In the liquor industry, trademarks are a big deal. Pretend you’re a bartender. On a typical evening, you’ll take drink orders like these: “I’ll have a Bud Light.” “Jack Daniels neat and, make it a double.” “A glass of Franzia chardonnay, please.” (OK, that last one probably never happened). Usually, liquor is ordered by the brand, unless you’re settling for a rail drink or a house wine (an aside: has anyone ever heard of a “house” beer?). Because liquor brands are so important, every brewery, winery and distillery wants distinctive trademarks for their proprietary products. But, how close is too close?
The test for trademark infringement is whether the allegedly infringing mark is likely to cause confusion, mistake or deception. Proof of actual confusion is not required, and there are many factors to be considered in this “likelihood of confusion” test. These include the similarity of the marks (as to appearance, sound and connotation), the relatedness of the goods or services of the competing parties, the marketing of the goods or services, and the strength of the marks. The test is not merely a side-by-side comparison of the marks, but rather a determination as to whether the marks are so similar in commercial impression that consumers encountering the marks would be likely to assume there is some connection between the parties.
Often, the same mark can be used as a trademark by different parties without conflict. For instance, HALLMARK is a registered trademark for guitars, for tires (by Goodyear), and for home construction services, as well as for greeting cards and gift store services (by Hallmark Cards). But what about competing liquor brands? If you came across a bottle of cabernet sauvignon with Bud Light on the label, would you really think it came from Budweiser (the Belgian company now known as Anheuser- Busch InBev)? As odd as it seems, you just might, but we certainly wouldn’t expect you to try it. Likewise, if faced with a bottle of Jack Daniels pinot noir, would you think it came from the Tennessee whiskey distiller? Again, you might and we think you probably should try this one.
Your attribution of source, sponsorship or association for such products (Bud Light wine or JD Pinot noir) would be in line with the treatment of such brand issues by the courts and U.S. Patent & Trademark Office. And, it doesn’t really seem to matter whether the first mark is famous or not – even the relatively obscure (but first) mark is entitled to protection. As you might expect, this situation has been exacerbated by the recent explosion of the craft liquor industry, and the desire to adopt distinctive new brands in that industry. Here are some recent examples where a likelihood of confusion between competing liquor brands was found:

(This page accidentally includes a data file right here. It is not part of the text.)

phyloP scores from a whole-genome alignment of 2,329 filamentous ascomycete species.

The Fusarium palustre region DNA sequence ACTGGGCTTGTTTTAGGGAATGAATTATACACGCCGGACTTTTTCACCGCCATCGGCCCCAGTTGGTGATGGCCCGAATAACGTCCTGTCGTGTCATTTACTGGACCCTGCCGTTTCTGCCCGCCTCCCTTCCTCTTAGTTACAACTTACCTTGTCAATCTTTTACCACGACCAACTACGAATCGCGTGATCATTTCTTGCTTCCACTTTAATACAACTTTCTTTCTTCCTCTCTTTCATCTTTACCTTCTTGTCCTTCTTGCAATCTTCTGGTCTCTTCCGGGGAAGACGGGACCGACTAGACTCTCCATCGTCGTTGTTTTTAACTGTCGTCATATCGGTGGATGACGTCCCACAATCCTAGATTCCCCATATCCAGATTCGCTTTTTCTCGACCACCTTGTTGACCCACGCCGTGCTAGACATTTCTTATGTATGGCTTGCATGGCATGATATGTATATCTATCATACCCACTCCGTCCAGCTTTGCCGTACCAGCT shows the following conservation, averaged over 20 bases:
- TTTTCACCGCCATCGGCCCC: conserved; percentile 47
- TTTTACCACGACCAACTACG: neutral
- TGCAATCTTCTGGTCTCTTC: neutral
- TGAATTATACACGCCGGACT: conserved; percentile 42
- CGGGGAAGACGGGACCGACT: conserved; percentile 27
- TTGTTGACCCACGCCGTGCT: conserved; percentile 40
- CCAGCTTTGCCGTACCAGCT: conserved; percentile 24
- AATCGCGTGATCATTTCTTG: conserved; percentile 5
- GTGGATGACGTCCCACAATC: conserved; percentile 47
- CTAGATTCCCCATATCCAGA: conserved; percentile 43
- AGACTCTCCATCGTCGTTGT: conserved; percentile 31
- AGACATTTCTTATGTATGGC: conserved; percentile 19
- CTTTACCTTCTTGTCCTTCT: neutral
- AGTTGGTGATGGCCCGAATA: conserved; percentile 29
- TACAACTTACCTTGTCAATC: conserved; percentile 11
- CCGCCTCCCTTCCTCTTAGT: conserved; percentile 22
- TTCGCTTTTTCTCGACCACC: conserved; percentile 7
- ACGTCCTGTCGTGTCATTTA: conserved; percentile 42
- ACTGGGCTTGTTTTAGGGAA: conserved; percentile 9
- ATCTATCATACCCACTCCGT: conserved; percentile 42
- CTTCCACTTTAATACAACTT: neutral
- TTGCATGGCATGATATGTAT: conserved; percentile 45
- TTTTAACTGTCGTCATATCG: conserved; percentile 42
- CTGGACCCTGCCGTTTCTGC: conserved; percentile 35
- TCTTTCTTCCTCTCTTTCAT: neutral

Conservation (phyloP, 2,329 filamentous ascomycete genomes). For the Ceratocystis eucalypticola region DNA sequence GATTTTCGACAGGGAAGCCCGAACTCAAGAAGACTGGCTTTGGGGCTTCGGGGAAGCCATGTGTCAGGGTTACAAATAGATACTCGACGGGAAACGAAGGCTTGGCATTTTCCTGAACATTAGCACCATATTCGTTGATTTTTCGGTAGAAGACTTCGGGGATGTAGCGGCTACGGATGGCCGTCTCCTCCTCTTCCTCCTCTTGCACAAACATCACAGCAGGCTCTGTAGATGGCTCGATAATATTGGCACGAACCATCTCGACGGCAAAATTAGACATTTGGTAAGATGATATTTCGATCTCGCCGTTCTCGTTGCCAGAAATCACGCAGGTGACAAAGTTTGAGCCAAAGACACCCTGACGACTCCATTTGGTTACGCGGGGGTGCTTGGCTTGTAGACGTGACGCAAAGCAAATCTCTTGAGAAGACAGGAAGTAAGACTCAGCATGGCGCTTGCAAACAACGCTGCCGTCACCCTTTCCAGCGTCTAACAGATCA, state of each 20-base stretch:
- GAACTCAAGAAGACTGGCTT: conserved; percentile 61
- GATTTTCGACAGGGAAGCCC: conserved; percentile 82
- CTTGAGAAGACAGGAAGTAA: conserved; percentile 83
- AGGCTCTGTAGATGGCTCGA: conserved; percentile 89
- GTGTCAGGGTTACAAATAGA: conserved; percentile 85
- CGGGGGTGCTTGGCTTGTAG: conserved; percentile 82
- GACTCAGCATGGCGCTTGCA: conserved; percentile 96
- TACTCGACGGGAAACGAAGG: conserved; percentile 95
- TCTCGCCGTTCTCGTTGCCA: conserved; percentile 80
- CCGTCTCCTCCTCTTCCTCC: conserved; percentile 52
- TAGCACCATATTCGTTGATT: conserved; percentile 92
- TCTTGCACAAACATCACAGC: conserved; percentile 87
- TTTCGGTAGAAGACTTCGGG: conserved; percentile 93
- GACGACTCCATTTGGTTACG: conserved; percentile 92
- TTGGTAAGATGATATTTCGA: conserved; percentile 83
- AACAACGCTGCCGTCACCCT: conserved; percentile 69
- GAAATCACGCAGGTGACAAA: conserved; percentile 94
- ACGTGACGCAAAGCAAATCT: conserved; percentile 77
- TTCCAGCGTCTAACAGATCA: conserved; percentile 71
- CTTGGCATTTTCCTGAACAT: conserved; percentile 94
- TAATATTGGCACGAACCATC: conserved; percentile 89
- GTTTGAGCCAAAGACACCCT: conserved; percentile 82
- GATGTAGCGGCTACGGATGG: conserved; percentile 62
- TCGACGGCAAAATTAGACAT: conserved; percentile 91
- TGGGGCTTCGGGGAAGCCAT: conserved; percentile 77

- NO BOUNDARIES IPA (for beer) vs. NO BOUNDARIES (for wine).
- MASQUERADE (for wine) vs. MASCARADE (for mixed beverage containing alcohol and fruit juice).
- 5 GOLDEN RINGS (for beer) vs. GOLD RING (for wine).
- WHITE OAK (for wine) vs. WHITE OAK (for vodka).
- DUO (for beer) vs. DUO (for wine).
The argument for confusing similarity in these situations has been bolstered by the fact that many marks have been registered by the same party for what might at one time have been thought to be disparate beverages. These marks include: UNCLE SAM, SWEET JESUS, SCHILLINGBRIDGE, ROADIES, and YO NO CARE (all for wine and beer).
Ultimately, in these situations the issue comes down to whether consumers might think that the two different liquor products come from the same company. The decisions have repeatedly stated that there is no per se rule mandating that all alcoholic beverages be deemed similar goods, and that each case must be decided on its own facts.
The bottom line: if you are evaluating a new mark for beer, wine or any other form of alcohol, conduct a very expansive search for existing liquor brands of all types, so you don’t get the dreaded trademark search hangover (we’re sorry, that one just couldn’t be avoided). One search tip we can offer: drink lots of water.
Since prohibition ended, booze has been legal in the United States, although subject to state and federal regulation. What about other mind-altering substances, like cannabis? Eight states and the District of Columbia have legalized recreational marijuana. However, recreational cannabis is still illegal under federal law, and federal trademark law prohibits the registration of a mark used in connection with illegal goods or services. Thus, the U.S. Patent & Trademark Office refuses to register marks for use on recreational marijuana and any other clearly related goods or services. So, whatever your poison, grab a glass, can or some munchies and wait for the smoke to clear on this most current issue. Z. Peter Sawicki and James L. Young